For additional information regarding vaccines for children, visit the CDC Vaccines for Children.
How Medicaid Works
Medicaid is a joint federal-state program that delivers basic health insurance to citizens with limited income and assets, as well as to pregnant women, children and other categorically eligible people. The program is administered on a federal level by the Department of Health and Human Services, which sets guidelines for eligibility and coverage levels.
Each state has a wide latitude for implementing the program within its borders, with some services being required and other services listed as voluntary.
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What Else Can Help
To make spreading the flu less likely, everyone in your family should::
- Wash hands well and often with soap, especially after using the bathroom, after coughing or sneezing, and before eating or preparing food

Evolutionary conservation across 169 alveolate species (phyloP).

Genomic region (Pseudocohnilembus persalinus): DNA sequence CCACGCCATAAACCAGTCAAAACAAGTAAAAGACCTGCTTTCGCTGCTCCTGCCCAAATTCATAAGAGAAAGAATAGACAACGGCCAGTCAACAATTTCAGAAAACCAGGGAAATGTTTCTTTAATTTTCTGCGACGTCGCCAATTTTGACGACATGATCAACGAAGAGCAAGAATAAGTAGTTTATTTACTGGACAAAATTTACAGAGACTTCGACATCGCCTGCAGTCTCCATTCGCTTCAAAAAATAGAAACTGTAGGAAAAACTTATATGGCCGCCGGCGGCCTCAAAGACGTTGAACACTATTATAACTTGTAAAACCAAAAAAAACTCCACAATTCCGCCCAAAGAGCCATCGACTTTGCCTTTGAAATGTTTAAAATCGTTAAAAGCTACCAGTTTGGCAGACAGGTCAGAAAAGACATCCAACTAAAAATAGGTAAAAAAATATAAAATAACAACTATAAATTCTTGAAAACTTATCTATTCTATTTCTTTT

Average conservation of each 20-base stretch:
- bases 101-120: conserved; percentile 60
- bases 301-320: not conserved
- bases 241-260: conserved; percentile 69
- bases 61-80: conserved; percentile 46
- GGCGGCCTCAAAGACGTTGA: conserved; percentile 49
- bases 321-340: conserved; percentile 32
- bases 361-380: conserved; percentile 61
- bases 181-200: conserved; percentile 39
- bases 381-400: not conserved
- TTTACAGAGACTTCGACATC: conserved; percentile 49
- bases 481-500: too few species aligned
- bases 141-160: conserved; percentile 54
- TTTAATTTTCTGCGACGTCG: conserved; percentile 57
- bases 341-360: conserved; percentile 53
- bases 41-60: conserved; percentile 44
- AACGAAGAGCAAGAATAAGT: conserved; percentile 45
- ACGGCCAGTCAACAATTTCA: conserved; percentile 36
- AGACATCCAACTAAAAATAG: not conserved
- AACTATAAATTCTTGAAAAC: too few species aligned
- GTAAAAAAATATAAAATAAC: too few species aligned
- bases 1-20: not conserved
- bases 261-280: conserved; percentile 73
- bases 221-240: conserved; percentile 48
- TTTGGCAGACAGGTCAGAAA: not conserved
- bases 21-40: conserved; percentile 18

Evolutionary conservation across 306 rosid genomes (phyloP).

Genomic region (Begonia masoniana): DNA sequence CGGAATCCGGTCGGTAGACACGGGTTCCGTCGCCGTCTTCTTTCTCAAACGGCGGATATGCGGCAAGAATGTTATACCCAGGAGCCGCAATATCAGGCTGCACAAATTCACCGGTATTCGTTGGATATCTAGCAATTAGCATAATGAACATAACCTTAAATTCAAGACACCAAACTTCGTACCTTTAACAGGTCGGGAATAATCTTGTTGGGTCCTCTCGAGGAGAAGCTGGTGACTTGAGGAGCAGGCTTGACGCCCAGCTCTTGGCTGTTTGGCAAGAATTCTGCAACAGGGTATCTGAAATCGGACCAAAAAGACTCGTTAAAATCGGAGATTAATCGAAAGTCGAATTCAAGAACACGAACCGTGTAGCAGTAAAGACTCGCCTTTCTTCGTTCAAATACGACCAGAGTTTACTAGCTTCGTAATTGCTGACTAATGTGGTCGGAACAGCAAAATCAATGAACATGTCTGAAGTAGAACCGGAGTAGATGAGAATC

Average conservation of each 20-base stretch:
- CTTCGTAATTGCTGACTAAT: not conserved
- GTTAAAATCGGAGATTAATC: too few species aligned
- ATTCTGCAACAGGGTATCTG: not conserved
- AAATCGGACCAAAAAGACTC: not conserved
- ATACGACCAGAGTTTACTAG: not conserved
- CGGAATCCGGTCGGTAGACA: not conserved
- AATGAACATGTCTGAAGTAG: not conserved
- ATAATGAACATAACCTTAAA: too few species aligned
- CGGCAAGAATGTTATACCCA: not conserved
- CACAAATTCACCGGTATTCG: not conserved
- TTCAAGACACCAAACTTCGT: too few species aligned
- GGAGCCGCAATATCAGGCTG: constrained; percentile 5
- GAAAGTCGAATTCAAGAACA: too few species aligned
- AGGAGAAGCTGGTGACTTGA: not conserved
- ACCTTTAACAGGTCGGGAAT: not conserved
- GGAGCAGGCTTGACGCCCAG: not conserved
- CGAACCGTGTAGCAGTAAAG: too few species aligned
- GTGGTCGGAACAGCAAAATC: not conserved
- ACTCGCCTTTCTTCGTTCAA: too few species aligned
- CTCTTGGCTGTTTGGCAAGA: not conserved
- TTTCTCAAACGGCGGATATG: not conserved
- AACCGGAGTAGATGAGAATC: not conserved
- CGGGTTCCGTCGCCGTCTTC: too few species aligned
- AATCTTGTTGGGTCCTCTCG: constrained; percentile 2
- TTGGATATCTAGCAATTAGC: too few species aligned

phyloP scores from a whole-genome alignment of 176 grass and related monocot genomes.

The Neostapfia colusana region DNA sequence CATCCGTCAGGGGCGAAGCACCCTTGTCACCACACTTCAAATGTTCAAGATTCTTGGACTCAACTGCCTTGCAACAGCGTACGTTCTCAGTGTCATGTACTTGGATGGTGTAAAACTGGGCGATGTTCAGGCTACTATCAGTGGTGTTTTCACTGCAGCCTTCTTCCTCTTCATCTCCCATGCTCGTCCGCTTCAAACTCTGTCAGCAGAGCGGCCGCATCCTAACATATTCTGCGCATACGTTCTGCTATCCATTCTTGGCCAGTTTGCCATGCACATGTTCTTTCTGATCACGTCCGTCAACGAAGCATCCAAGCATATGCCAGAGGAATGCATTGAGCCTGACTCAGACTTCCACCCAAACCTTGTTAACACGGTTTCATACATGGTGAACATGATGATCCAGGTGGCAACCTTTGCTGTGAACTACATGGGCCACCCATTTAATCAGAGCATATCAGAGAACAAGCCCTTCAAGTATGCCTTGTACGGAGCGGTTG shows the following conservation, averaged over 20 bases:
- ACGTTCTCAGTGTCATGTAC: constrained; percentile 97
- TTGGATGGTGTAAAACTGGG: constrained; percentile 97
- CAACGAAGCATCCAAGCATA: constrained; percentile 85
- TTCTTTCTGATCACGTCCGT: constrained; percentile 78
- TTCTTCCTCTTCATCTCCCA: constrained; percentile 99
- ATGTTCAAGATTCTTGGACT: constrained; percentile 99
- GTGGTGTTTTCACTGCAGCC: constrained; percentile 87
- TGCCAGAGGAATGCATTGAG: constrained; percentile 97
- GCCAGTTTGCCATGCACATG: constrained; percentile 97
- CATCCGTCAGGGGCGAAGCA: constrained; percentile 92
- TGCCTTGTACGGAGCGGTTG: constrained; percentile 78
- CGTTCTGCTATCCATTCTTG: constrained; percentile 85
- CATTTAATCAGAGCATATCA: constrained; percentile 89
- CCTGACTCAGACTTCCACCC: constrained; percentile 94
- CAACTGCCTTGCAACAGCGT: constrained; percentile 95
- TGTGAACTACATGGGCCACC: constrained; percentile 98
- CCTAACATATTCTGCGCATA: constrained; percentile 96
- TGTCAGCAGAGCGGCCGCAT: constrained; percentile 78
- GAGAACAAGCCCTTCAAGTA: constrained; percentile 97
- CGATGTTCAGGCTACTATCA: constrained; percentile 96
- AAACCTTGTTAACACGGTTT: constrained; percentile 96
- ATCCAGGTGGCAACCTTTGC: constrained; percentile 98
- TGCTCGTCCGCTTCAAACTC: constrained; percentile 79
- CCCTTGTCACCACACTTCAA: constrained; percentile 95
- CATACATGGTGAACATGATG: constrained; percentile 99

- Never pick up used tissues.
- Never share cups and eating utensils.
- Stay home from work or school if they have the flu.
- Cover their mouth and nose with a tissue when they cough or sneeze, then put it in the trash.
- Cough or sneeze into their upper arm, not their hands, if a tissue isn’t handy.
Is The Flu Contagious
The flu is very contagious. People can spread it from a day before they feel sick until their symptoms are gone. This is about 1 week for adults, but it can be longer for young kids.
The flu usually happens in annual epidemics. An epidemic is when an illness spreads quickly and infects lots of people in an area at the same time. Some years the epidemic is more severe and widespread than others. An epidemic that spreads worldwide is called a pandemic. This is far less common. There were three influenza pandemics in the 20th century, and one so far in the 21st century, in 2009 with influenza A .
During the coronavirus pandemic, experts found that wearing masks can help protect the community from the spread of germs. They recommended that all children age 2 and up wear a mask when out in public or around people who don’t live with them. Wearing masks can also help stop the spread of flu.